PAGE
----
Kenya could lose up to Sh10 billion in annual foreign currency inflows if the Dadaab refugee camp is closed down in the next three months as directed by the Uhuru Kenyatta government.
Dadaab, which is home to nearly half a million people, has over the 20 years of its existence grown into a well-oiled business hub that takes in large amounts of foreign aid from more than 30 agencies and governments, including the United Nations as well as the United States, Germany and United Kingdom.
The large number of refugees living in the five separate camps that make Dadaab has also created a dynamic economic hub with billions of shillings worth of security, transport, retail, education and engineering services.
The camp has also created more than 10,000 jobs, held mostly by Kenyans.
Concern has been rising that Deputy President William Ruto’s directive that the camp be closed in three months will not only put Kenya at odds with international law but also exact direct economic costs, including the destruction of thousands livelihoods.
“Dadaab is not an ordinary refugee camp but a big business centre that supports varied needs of the thousands of people who live there as refugees, workers or natives,” the Department of Refugee Affairs (DAF) said, adding that Dadaab’s economy is worth billions of shillings.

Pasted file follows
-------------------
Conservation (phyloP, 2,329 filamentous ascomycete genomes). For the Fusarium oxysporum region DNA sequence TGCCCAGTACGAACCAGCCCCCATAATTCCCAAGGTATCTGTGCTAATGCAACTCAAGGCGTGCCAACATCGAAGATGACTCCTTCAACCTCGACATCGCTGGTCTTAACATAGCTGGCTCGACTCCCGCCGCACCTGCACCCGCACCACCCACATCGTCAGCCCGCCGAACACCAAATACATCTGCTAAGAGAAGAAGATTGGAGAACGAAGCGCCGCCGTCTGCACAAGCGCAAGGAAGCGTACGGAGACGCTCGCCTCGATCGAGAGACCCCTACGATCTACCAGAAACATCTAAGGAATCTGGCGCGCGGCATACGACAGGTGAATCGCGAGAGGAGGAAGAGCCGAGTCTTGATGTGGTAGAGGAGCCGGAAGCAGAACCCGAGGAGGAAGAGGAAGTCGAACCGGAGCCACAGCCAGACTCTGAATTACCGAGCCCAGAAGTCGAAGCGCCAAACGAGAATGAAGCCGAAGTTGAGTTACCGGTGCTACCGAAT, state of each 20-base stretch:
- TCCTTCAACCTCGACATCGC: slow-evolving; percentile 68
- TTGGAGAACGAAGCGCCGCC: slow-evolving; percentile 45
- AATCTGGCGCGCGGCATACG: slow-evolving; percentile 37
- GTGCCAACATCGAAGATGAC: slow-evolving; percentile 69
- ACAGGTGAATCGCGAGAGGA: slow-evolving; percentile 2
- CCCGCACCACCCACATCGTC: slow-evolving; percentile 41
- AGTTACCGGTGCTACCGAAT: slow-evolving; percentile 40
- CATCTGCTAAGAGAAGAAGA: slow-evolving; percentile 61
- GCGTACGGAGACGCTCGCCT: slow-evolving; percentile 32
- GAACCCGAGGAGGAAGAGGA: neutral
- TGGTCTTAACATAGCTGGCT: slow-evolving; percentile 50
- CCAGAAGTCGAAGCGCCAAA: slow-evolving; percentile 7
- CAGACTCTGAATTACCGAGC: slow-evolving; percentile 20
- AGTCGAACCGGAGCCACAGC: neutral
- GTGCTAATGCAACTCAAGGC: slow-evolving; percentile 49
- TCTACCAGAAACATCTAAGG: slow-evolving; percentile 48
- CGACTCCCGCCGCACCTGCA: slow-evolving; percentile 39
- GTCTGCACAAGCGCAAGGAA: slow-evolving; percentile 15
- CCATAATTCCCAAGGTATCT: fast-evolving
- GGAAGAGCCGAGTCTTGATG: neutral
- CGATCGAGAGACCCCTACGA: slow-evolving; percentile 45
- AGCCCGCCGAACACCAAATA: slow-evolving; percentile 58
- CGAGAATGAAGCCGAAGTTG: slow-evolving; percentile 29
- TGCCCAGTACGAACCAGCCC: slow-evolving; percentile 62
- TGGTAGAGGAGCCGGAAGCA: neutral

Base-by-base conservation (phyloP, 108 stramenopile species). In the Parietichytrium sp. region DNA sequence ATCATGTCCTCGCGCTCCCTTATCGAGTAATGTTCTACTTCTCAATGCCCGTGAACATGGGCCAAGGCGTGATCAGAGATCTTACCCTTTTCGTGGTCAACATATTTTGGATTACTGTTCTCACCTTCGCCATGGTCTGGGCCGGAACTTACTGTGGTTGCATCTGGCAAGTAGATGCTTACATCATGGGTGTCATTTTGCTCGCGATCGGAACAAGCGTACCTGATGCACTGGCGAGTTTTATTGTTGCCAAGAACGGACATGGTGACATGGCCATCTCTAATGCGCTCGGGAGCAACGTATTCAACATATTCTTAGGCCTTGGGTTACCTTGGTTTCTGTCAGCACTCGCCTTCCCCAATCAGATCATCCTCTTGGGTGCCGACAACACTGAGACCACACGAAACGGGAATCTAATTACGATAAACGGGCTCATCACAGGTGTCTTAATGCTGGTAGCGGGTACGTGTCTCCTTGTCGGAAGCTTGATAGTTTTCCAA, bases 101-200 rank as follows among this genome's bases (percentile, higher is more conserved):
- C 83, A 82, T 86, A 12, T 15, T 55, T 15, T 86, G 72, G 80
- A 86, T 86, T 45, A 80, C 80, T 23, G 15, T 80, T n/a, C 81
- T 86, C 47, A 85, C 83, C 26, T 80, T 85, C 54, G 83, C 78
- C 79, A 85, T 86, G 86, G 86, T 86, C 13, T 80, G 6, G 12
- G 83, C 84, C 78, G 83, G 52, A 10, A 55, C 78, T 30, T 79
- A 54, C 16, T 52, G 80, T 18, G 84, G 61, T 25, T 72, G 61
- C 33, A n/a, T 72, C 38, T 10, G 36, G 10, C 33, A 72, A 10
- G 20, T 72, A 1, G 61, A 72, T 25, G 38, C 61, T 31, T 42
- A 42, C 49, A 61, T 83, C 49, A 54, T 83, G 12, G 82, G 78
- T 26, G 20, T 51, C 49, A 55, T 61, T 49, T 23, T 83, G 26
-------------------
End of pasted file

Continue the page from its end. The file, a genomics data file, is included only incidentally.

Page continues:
Kenya reckons that the camp has become a home for the Somalia terrorist group Al-Shabaab’s sleeper cells and, therefore, a big security threat that must be immediately removed.
Top aid agencies operating in Dadaab include the United Nations High Commission for Refugees (UNHCR), the World Food Programme (WFP), the United States Agency for International Development (USAid) and the International Organisation for Migration (IOM).
Others are the Kenya Red Cross, the Norwegian Refugee Council, the International Rescue Committee, Oxfam, Islamic Relief Worldwide and the Catholic Relief Services.
The WFP, which is a UN agency, operates a monthly budget of about Sh1 billion to buy, ship in and distribute more than 10,000 metric tonnes of food to the refugees.
The US government, which is WFP’s main financier, last year spent Sh10 billion on refugee operations in Kenya besides the huge amounts that came from Australia and Denmark in aid, according to DAF.
The UNHCR spends an estimated Sh4 billion on the Dadaab refugee camp every year, highlighting the large amounts of money that will cease flowing into Kenya once the camp is closed.
The UNHCR also supports Kakuma refugee camp situated near the Kenya South Sudan border and which, like Dadaab, is overpopulated with refugees from South Sudan, Burundi, Ethiopia and Congo.
Treasury secretary Henry Rotich has in the past sought to downplay the possible economic costs of closing Dadaab and Kakuma camps terming it “very negligible.”